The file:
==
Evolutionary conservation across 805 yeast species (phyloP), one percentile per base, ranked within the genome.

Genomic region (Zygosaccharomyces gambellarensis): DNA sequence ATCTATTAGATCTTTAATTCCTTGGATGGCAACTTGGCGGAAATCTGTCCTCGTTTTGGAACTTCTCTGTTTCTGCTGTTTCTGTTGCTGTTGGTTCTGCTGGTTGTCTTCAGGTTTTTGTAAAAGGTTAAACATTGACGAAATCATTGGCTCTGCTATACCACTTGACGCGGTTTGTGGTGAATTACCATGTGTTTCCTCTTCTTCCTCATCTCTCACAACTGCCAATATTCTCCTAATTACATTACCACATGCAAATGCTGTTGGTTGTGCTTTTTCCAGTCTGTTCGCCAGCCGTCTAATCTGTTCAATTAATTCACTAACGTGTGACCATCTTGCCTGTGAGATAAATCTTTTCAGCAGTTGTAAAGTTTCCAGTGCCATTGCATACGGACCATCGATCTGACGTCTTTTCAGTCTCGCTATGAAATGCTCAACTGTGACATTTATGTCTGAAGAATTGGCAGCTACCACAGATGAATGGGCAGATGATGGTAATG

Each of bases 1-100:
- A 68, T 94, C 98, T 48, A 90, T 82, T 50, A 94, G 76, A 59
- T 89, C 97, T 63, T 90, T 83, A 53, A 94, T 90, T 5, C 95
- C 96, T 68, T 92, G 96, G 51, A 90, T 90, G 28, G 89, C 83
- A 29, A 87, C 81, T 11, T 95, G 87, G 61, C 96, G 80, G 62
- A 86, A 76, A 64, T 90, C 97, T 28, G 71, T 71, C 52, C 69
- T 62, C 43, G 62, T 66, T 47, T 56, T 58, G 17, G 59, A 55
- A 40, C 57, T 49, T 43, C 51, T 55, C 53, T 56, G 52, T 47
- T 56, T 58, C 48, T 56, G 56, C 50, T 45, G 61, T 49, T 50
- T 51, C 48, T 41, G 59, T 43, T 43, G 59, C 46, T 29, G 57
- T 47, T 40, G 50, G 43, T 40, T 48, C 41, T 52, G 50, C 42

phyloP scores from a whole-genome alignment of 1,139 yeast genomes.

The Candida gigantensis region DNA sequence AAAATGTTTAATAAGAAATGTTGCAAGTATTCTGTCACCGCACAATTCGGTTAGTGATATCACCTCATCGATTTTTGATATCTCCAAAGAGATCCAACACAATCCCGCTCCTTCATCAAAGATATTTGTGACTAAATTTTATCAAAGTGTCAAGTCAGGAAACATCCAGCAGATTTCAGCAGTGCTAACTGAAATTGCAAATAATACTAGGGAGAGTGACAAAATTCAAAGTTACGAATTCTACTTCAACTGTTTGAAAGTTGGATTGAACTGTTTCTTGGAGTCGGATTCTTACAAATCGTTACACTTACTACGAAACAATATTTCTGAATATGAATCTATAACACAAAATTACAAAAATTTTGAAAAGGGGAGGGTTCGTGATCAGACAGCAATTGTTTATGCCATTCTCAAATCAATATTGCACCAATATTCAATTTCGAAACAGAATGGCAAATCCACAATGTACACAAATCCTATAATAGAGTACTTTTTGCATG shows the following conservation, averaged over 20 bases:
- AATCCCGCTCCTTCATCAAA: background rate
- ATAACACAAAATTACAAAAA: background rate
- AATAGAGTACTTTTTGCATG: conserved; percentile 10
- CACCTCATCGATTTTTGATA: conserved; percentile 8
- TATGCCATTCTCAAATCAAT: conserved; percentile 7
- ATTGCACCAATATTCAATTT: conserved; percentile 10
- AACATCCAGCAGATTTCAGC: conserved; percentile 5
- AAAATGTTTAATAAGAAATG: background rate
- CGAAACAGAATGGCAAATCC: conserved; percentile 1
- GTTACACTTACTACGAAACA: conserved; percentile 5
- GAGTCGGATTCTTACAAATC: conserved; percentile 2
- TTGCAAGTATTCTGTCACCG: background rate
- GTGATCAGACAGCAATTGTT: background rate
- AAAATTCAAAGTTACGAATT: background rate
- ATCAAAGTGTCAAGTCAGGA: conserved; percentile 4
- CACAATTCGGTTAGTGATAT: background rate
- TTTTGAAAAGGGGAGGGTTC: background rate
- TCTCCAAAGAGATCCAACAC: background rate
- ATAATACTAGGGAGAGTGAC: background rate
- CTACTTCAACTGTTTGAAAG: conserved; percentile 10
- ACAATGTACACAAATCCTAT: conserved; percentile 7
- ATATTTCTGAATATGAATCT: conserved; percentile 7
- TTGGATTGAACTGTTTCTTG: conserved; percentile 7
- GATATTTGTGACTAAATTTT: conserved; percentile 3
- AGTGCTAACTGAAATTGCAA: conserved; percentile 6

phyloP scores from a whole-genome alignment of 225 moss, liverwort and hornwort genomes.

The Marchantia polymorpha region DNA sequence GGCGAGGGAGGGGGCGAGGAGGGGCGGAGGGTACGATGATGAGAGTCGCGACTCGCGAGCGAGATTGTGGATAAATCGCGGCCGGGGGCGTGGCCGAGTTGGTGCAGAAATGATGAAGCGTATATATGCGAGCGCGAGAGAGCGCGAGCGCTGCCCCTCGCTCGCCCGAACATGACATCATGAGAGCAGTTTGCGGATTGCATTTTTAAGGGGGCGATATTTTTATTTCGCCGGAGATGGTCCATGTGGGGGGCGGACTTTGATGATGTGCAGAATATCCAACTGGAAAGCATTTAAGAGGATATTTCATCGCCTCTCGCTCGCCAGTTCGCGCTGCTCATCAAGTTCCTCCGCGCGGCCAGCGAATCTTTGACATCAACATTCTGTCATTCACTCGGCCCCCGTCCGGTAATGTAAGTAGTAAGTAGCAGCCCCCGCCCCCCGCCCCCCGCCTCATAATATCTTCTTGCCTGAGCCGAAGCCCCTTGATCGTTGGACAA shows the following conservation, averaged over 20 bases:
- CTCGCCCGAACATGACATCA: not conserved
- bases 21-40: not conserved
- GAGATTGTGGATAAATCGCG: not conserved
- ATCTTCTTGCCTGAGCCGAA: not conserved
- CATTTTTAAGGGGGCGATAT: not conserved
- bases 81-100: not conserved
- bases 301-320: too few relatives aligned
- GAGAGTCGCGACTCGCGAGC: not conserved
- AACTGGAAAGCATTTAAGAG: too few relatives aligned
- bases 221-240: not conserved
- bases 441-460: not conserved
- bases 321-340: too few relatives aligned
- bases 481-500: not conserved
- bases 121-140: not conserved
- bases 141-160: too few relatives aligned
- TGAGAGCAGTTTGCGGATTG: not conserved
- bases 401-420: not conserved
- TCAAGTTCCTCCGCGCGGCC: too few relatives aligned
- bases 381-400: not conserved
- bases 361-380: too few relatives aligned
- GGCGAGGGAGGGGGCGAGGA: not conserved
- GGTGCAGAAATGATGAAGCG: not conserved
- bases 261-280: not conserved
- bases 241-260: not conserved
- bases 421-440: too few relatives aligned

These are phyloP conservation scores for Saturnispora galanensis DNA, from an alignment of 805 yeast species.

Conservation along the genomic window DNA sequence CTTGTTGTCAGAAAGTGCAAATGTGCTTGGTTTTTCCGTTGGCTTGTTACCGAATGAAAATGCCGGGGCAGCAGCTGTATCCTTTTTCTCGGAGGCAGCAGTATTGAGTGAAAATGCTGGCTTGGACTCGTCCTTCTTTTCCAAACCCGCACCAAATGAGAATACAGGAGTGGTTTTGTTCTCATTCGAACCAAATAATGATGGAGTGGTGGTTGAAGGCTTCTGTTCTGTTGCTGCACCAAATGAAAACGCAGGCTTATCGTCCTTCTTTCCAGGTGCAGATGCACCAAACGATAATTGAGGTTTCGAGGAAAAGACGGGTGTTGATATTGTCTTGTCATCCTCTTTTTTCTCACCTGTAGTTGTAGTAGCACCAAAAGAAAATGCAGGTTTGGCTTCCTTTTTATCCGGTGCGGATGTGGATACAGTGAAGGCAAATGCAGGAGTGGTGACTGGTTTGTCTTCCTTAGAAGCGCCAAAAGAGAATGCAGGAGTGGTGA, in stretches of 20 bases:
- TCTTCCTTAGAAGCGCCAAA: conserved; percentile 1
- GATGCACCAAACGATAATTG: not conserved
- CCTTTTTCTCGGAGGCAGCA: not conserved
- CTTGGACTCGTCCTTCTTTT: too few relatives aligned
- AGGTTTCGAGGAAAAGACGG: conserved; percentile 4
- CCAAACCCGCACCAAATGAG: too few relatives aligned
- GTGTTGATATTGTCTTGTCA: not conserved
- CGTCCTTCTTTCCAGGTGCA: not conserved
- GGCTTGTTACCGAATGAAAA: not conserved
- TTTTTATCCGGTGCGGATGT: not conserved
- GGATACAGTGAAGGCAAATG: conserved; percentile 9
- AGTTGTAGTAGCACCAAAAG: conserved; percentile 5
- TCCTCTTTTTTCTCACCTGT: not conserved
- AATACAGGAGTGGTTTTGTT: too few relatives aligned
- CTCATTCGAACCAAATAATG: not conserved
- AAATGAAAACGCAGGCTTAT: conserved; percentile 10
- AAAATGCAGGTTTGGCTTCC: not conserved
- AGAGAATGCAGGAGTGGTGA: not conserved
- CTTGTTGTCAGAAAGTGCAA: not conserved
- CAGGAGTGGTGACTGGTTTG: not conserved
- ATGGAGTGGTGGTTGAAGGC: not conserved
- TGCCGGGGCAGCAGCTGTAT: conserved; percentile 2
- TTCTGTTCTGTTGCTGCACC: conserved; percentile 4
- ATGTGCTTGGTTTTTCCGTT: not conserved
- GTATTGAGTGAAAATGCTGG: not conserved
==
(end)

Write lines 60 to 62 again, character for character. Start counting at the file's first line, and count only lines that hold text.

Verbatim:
- TCAAGTTCCTCCGCGCGGCC: too few relatives aligned
- bases 381-400: not conserved
- bases 361-380: too few relatives aligned